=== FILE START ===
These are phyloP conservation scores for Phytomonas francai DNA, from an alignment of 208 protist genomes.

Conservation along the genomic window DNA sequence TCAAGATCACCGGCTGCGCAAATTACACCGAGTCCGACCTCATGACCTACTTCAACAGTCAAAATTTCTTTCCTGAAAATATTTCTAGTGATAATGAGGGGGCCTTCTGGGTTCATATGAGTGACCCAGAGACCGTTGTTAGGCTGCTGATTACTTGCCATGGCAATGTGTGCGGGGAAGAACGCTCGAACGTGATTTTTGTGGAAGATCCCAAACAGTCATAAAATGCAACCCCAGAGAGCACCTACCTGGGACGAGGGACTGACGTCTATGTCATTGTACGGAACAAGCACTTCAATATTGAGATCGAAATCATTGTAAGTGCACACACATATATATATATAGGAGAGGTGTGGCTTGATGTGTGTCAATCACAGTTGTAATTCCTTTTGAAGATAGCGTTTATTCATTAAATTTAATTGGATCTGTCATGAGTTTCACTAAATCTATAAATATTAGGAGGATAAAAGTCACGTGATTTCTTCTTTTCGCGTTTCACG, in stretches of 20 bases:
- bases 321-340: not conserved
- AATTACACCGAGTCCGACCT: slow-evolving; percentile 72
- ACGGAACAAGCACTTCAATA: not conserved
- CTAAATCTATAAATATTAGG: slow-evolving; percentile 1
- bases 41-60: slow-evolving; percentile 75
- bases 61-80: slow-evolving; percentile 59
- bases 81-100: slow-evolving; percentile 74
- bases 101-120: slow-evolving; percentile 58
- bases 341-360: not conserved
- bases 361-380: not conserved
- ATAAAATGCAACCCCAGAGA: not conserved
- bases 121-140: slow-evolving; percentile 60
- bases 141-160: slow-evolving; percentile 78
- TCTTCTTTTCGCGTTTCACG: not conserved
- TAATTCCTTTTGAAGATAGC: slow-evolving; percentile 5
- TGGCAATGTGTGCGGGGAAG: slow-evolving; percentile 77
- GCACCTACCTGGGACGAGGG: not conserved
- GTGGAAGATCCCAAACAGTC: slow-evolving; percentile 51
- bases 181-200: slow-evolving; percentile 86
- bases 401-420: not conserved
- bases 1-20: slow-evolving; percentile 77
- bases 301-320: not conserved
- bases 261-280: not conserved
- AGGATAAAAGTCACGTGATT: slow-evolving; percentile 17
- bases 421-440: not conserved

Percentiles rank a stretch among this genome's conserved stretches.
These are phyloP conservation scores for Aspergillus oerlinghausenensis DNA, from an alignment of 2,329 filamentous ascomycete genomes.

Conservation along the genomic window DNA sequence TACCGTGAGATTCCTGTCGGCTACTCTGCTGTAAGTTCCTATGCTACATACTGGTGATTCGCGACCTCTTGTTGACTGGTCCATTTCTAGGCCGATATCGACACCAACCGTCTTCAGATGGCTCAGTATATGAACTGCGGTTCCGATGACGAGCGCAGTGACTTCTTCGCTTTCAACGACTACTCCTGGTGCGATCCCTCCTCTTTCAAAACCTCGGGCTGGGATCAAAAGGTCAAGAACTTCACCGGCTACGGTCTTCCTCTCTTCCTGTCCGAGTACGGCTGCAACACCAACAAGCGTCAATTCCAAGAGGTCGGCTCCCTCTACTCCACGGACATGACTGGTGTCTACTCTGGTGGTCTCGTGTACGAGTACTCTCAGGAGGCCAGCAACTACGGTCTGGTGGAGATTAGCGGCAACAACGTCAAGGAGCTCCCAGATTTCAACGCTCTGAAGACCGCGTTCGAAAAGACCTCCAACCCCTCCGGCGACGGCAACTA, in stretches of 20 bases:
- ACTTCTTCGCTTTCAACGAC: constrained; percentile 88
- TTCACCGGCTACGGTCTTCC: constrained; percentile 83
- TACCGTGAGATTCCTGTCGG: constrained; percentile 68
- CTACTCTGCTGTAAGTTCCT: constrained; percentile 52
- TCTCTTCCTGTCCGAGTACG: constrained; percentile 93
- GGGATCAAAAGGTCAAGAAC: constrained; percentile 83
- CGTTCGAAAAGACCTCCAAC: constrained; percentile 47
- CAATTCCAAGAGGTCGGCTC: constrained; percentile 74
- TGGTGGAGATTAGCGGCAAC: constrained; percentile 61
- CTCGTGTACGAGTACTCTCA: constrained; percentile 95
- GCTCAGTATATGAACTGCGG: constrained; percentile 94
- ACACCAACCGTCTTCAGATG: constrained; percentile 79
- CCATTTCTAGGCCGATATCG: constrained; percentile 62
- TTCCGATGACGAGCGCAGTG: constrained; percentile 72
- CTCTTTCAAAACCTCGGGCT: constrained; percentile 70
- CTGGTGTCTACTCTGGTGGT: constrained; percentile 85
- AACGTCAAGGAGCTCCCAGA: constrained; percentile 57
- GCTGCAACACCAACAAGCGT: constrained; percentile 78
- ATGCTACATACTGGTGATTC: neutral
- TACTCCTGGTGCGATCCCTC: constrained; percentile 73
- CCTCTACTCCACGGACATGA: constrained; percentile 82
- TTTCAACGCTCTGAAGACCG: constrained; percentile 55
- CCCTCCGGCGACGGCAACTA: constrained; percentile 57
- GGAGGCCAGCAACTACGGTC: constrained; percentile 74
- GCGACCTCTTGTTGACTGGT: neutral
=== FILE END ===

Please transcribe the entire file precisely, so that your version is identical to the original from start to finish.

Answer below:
These are phyloP conservation scores for Phytomonas francai DNA, from an alignment of 208 protist genomes.

Conservation along the genomic window DNA sequence TCAAGATCACCGGCTGCGCAAATTACACCGAGTCCGACCTCATGACCTACTTCAACAGTCAAAATTTCTTTCCTGAAAATATTTCTAGTGATAATGAGGGGGCCTTCTGGGTTCATATGAGTGACCCAGAGACCGTTGTTAGGCTGCTGATTACTTGCCATGGCAATGTGTGCGGGGAAGAACGCTCGAACGTGATTTTTGTGGAAGATCCCAAACAGTCATAAAATGCAACCCCAGAGAGCACCTACCTGGGACGAGGGACTGACGTCTATGTCATTGTACGGAACAAGCACTTCAATATTGAGATCGAAATCATTGTAAGTGCACACACATATATATATATAGGAGAGGTGTGGCTTGATGTGTGTCAATCACAGTTGTAATTCCTTTTGAAGATAGCGTTTATTCATTAAATTTAATTGGATCTGTCATGAGTTTCACTAAATCTATAAATATTAGGAGGATAAAAGTCACGTGATTTCTTCTTTTCGCGTTTCACG, in stretches of 20 bases:
- bases 321-340: not conserved
- AATTACACCGAGTCCGACCT: slow-evolving; percentile 72
- ACGGAACAAGCACTTCAATA: not conserved
- CTAAATCTATAAATATTAGG: slow-evolving; percentile 1
- bases 41-60: slow-evolving; percentile 75
- bases 61-80: slow-evolving; percentile 59
- bases 81-100: slow-evolving; percentile 74
- bases 101-120: slow-evolving; percentile 58
- bases 341-360: not conserved
- bases 361-380: not conserved
- ATAAAATGCAACCCCAGAGA: not conserved
- bases 121-140: slow-evolving; percentile 60
- bases 141-160: slow-evolving; percentile 78
- TCTTCTTTTCGCGTTTCACG: not conserved
- TAATTCCTTTTGAAGATAGC: slow-evolving; percentile 5
- TGGCAATGTGTGCGGGGAAG: slow-evolving; percentile 77
- GCACCTACCTGGGACGAGGG: not conserved
- GTGGAAGATCCCAAACAGTC: slow-evolving; percentile 51
- bases 181-200: slow-evolving; percentile 86
- bases 401-420: not conserved
- bases 1-20: slow-evolving; percentile 77
- bases 301-320: not conserved
- bases 261-280: not conserved
- AGGATAAAAGTCACGTGATT: slow-evolving; percentile 17
- bases 421-440: not conserved

Percentiles rank a stretch among this genome's conserved stretches.
These are phyloP conservation scores for Aspergillus oerlinghausenensis DNA, from an alignment of 2,329 filamentous ascomycete genomes.

Conservation along the genomic window DNA sequence TACCGTGAGATTCCTGTCGGCTACTCTGCTGTAAGTTCCTATGCTACATACTGGTGATTCGCGACCTCTTGTTGACTGGTCCATTTCTAGGCCGATATCGACACCAACCGTCTTCAGATGGCTCAGTATATGAACTGCGGTTCCGATGACGAGCGCAGTGACTTCTTCGCTTTCAACGACTACTCCTGGTGCGATCCCTCCTCTTTCAAAACCTCGGGCTGGGATCAAAAGGTCAAGAACTTCACCGGCTACGGTCTTCCTCTCTTCCTGTCCGAGTACGGCTGCAACACCAACAAGCGTCAATTCCAAGAGGTCGGCTCCCTCTACTCCACGGACATGACTGGTGTCTACTCTGGTGGTCTCGTGTACGAGTACTCTCAGGAGGCCAGCAACTACGGTCTGGTGGAGATTAGCGGCAACAACGTCAAGGAGCTCCCAGATTTCAACGCTCTGAAGACCGCGTTCGAAAAGACCTCCAACCCCTCCGGCGACGGCAACTA, in stretches of 20 bases:
- ACTTCTTCGCTTTCAACGAC: constrained; percentile 88
- TTCACCGGCTACGGTCTTCC: constrained; percentile 83
- TACCGTGAGATTCCTGTCGG: constrained; percentile 68
- CTACTCTGCTGTAAGTTCCT: constrained; percentile 52
- TCTCTTCCTGTCCGAGTACG: constrained; percentile 93
- GGGATCAAAAGGTCAAGAAC: constrained; percentile 83
- CGTTCGAAAAGACCTCCAAC: constrained; percentile 47
- CAATTCCAAGAGGTCGGCTC: constrained; percentile 74
- TGGTGGAGATTAGCGGCAAC: constrained; percentile 61
- CTCGTGTACGAGTACTCTCA: constrained; percentile 95
- GCTCAGTATATGAACTGCGG: constrained; percentile 94
- ACACCAACCGTCTTCAGATG: constrained; percentile 79
- CCATTTCTAGGCCGATATCG: constrained; percentile 62
- TTCCGATGACGAGCGCAGTG: constrained; percentile 72
- CTCTTTCAAAACCTCGGGCT: constrained; percentile 70
- CTGGTGTCTACTCTGGTGGT: constrained; percentile 85
- AACGTCAAGGAGCTCCCAGA: constrained; percentile 57
- GCTGCAACACCAACAAGCGT: constrained; percentile 78
- ATGCTACATACTGGTGATTC: neutral
- TACTCCTGGTGCGATCCCTC: constrained; percentile 73
- CCTCTACTCCACGGACATGA: constrained; percentile 82
- TTTCAACGCTCTGAAGACCG: constrained; percentile 55
- CCCTCCGGCGACGGCAACTA: constrained; percentile 57
- GGAGGCCAGCAACTACGGTC: constrained; percentile 74
- GCGACCTCTTGTTGACTGGT: neutral